Land and chemical use are not the sole predictors of water quality. Concentrations of nutrients and pesticides vary considerably from season to season, as well as among watersheds with differing vulnerability to contamination. Natural features, such as geology and soils, and land-management practices, such as tile drainage and irrigation, can affect the movement of chemicals over land or to aquifers and can thereby exert local and regional controls on water quality. Understanding the national, regional, and local importance of land and chemical use, natural features, and management practices on water quality increases the effectiveness of policies designed to protect water resources in diverse settings. Seasonal patterns in water quality of streams emerged in most basins. The patterns reflect many factors, but mainly the timing and amount of chemical use, the frequency and magnitude of runoff from rainstorms or snowmelt, and specific land-management practices, such as irrigation and tile drainage. Concentrations of nutrients and pesticides are highest during runoff following chemical applications. The seasonal nature of these factors dictate the timing of elevated concentrations in drinking-water sources and aquatic habitats.
Natural features and land-management practices make some areas more vulnerable to contamination than other areas, thus, concentrations of nutrients and pesticides can vary among seemingly similar land uses and types of chemical applications. Patterns are most evident on a local scale, but they also occur regionally where similar natural features, land use, and land-management practices extend over broad areas. For example, ground water underlying intensive agriculture in parts of the Upper Midwest is minimally contaminated where it is protected by relatively impermeable soils and glacial till that cover much of the region. Tile drains and ditches commonly provide quick pathways for nutrient and pesticide runoff to streams in this area. Another example is in the Southeast, where streams and ground water commonly contain relatively low concentrations of nitrogen, partly because soil and hydrologic characteristics in this region favor conversion to nitrogen gas. In contrast, relatively high nitrogen concentrations occur in streams and shallow ground water in the Central Valley of California and parts of the Northwest, Great Plains, and Mid-Atlantic regions because natural characteristics favor transport of nitrogen.
Is water quality getting better or worse?
Water quality is constantly changing, from season to season and from year to year. Long-term trends are sometimes difficult to distinguish from short-term fluctuations. For many chemicals, it is too early to tell whether conditions are getting better or worse because historical data are insufficient or too inconsistent to measure trends. Despite these challenges, some trends are evident from monitoring of nutrients and pesticides. These trends show that changes in water quality over time frequently are controlled by factors similar to those that affect geographic variability, including natural features, chemical use, and management practices. For example, concentrations of the organochlorine insecticide DDT have decreased in sediment and fish since restrictions were imposed on its production and distribution in the 1970s.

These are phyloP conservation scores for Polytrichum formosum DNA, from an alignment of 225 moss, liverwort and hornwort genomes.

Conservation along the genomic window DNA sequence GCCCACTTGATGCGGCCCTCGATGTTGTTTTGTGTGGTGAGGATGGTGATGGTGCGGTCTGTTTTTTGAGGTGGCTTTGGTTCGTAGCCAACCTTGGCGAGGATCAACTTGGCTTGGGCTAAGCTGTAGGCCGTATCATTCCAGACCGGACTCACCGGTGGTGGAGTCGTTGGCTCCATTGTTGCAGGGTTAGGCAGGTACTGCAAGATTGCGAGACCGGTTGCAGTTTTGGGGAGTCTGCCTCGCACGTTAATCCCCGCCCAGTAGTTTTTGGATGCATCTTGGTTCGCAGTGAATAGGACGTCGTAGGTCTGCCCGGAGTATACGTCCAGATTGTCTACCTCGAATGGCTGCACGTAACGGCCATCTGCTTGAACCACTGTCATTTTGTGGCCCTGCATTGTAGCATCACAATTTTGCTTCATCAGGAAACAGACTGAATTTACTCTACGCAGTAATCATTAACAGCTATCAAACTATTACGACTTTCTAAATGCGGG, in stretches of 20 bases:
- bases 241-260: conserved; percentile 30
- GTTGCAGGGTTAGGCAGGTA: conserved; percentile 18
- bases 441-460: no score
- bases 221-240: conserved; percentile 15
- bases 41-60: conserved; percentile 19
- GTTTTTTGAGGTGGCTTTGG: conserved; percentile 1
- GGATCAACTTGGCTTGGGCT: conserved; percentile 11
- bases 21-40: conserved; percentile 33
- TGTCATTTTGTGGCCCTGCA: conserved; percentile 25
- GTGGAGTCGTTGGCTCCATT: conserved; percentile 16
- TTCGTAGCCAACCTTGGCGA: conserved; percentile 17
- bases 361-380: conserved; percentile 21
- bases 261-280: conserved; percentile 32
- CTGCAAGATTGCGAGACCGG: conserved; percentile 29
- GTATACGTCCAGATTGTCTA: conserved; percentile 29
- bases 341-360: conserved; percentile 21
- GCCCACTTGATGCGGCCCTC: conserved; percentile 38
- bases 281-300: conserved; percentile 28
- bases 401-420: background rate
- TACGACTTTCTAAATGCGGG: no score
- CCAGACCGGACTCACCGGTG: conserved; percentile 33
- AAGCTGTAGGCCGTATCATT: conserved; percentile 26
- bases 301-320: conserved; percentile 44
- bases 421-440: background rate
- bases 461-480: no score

Changes in concentrations of modern, short-lived pesticides also follow changes in use; these changes are often focused in specific regions and land-use areas. For example, increases in acetochlor and decreases in alachlor are evident in some streams in the Upper Midwest, where acetochlor partially replaced alachlor for control of weeds in corn and soybeans beginning in 1994. The changes in use are reflected quickly in stream quality, generally within 1 to 2 years. In contrast, ground water responds more slowly to changes in chemical use or land-management practices because of slower travel-times. This response can be delayed by years or decades.
|National findings--Water Quality patterns in agricultural areas|
|A systematic approach to understanding nutrients and pesticides--National water-quality priorities and concerns.|
|The Quality of Our Nation's Waters--Nutrients and Pesticides contents|